Our Coldstream adventures didn’t end there – we ended up taking home a 750mL bottle of the summer ale (seasonal release), a regular stubby of the original cider (for ‘research’!) which stands at 7% ABV and seems more tart. You can definitely taste the alcoholic content in it and perhaps though I confess I’m sensitive to it, more of that cider sulphurousness was evident and so I prefer the crushed apple cider. We also bought a six-pack of the porter regular which went down a treat. Again, I liked this more than the autumn porter because I felt it had a thicker mouthfeel and just more depth of flavour.

Erm, I may not have any notes on the summer ale, but it was shared liberally between three of us and went down a treat during a True Blood watching marathon. ‘Nuff said.

Coldstream Brewery on Urbanspoon

just when you thought the Local could serve you no better

I always look forward to Ale Stars sessions at The Local Taphouse. If you’ve been reading the blog long enough you’d see that to be the case for they are sessions of much love, a place where you can talk about mouthfeel and not be verbally stoned, collectively bitch about Untappd being down again (regardless of what flavour of smartphone you have) and avoid ‘characters’ such as the one I am about to describe to you.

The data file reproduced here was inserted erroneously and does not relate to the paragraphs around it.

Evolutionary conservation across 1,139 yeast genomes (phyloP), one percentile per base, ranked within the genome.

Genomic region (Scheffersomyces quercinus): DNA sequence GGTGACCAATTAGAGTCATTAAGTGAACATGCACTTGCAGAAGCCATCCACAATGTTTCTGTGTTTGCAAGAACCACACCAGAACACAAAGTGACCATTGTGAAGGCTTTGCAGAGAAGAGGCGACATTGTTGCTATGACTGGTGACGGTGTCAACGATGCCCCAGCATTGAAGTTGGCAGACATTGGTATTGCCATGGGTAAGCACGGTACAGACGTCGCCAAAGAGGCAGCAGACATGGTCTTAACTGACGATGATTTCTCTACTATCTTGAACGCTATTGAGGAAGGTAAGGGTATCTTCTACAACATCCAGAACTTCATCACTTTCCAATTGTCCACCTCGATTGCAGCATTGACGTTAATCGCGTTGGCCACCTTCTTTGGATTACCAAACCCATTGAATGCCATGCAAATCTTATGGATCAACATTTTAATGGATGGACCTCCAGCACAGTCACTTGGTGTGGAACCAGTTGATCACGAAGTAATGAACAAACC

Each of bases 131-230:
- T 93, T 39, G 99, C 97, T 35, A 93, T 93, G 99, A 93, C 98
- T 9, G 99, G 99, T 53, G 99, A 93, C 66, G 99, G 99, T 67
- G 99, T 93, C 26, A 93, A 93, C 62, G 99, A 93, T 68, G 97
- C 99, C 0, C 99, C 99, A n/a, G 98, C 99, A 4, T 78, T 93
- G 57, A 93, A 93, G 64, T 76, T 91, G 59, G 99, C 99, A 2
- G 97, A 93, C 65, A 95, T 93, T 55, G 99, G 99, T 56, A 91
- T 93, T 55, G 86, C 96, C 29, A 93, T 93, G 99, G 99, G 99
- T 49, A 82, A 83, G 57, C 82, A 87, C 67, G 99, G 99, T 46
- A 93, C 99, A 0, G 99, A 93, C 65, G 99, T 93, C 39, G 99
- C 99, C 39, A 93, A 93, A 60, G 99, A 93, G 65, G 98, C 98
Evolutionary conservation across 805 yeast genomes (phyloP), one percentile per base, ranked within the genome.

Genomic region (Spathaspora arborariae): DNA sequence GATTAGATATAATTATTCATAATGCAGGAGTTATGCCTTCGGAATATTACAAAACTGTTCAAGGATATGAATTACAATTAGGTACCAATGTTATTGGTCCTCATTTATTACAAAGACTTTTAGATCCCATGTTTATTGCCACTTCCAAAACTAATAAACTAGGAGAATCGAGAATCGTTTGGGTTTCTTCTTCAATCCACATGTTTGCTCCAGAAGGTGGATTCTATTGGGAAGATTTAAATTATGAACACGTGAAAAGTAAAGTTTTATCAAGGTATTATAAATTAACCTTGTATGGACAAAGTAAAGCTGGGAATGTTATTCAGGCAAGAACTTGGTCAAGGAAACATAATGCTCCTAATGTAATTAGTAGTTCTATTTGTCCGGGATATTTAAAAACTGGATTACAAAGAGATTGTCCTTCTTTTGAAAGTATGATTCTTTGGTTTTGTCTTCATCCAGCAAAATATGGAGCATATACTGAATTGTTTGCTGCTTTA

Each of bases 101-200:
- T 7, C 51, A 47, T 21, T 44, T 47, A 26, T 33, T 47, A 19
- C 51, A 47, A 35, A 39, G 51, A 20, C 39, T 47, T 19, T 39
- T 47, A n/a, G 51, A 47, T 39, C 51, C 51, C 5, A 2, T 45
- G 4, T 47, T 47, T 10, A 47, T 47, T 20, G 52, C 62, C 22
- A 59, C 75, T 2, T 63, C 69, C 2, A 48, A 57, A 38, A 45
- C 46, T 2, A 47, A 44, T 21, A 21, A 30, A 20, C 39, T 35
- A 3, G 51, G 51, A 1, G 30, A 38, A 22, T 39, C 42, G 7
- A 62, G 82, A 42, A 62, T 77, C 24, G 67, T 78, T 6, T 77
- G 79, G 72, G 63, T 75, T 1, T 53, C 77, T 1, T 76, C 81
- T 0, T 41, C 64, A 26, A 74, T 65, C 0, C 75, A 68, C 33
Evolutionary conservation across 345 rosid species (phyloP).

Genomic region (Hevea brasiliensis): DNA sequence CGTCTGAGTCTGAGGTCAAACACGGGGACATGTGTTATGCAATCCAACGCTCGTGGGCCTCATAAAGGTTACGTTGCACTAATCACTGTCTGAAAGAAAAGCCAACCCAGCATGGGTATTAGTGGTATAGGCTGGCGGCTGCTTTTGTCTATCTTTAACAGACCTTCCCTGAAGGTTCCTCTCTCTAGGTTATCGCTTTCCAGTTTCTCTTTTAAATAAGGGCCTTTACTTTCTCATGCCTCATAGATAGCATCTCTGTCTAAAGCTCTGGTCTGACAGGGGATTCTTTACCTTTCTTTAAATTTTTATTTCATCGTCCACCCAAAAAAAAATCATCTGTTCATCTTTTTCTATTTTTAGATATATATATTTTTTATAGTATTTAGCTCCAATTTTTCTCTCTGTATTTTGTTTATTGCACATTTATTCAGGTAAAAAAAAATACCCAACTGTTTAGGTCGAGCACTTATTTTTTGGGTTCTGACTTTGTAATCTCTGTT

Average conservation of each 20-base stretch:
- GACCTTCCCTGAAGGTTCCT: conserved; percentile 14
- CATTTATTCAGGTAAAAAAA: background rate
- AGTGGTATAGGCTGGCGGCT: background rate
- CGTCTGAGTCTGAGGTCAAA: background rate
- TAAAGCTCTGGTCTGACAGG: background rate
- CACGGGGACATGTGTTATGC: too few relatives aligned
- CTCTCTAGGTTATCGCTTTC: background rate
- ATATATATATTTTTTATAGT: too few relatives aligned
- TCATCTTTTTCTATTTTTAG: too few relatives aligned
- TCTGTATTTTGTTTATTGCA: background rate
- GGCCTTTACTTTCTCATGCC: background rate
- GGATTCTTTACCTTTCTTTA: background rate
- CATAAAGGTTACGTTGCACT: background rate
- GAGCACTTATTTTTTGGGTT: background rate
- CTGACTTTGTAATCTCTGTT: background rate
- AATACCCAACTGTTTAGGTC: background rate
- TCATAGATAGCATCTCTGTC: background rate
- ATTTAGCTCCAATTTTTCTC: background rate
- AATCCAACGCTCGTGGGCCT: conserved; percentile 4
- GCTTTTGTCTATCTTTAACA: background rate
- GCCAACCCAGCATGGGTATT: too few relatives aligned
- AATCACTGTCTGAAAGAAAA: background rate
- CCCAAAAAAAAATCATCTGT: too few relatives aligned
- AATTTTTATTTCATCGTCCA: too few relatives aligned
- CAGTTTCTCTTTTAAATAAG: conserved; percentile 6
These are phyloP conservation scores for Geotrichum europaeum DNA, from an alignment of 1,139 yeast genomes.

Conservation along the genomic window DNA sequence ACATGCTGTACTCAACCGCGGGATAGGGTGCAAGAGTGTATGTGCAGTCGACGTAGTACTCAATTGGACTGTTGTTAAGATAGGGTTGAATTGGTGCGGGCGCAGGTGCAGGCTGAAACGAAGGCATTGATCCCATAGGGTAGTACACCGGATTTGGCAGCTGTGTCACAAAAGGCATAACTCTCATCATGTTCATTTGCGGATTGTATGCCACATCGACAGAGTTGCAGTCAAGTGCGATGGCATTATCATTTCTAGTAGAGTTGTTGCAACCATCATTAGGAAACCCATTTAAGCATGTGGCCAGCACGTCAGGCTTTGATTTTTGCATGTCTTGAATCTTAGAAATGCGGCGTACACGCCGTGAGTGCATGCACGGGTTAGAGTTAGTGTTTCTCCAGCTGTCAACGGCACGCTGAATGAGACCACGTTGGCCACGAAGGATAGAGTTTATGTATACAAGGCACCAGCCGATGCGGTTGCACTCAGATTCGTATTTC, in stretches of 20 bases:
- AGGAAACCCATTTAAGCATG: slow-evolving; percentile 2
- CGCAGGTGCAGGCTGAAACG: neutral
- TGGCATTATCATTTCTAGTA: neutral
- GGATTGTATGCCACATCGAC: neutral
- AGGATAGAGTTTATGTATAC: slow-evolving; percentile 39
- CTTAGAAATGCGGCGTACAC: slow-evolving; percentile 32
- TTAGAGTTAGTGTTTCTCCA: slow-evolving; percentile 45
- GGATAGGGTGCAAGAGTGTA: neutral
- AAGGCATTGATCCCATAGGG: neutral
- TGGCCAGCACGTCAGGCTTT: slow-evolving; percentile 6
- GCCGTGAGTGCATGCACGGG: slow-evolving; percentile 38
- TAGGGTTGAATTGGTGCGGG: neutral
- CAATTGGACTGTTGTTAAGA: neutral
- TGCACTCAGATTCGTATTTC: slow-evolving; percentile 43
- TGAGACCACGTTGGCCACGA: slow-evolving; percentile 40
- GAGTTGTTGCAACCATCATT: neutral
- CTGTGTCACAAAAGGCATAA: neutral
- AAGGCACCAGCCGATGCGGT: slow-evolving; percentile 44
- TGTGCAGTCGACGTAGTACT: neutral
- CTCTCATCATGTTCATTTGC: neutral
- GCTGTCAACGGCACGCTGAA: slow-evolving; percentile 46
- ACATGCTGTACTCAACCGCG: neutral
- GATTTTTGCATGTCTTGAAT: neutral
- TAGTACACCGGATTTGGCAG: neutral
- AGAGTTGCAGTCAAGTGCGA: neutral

A couple of weeks ago, I went to a friend’s birthday party dinner. One of her friends seems to derive enjoyment from mentioning how ace he is for being a useful(*subject to individual opinion) law student and shoot down others not in his ‘league’. I managed to cop an earful for very, very discreetly pulling out this gorgeous little beer nerd number to make a record of my drinking habits, the book for which I must thank Dave and Hollie of Innspire and the hipster capital of the world, Portland, Oregon…

33 Bottles of Beer notebook

Should you want to acquire any of these adorable beer-wanky whatsits, you are strongly encouraged to go to the website of the creator with whom I’ve dealt with personally and thoroughly recommend and will continue to keep on dealing. They also have versions of the notebook for cheese, wine, coffee and cigars. Wankers of all persuasions eat your hearts out!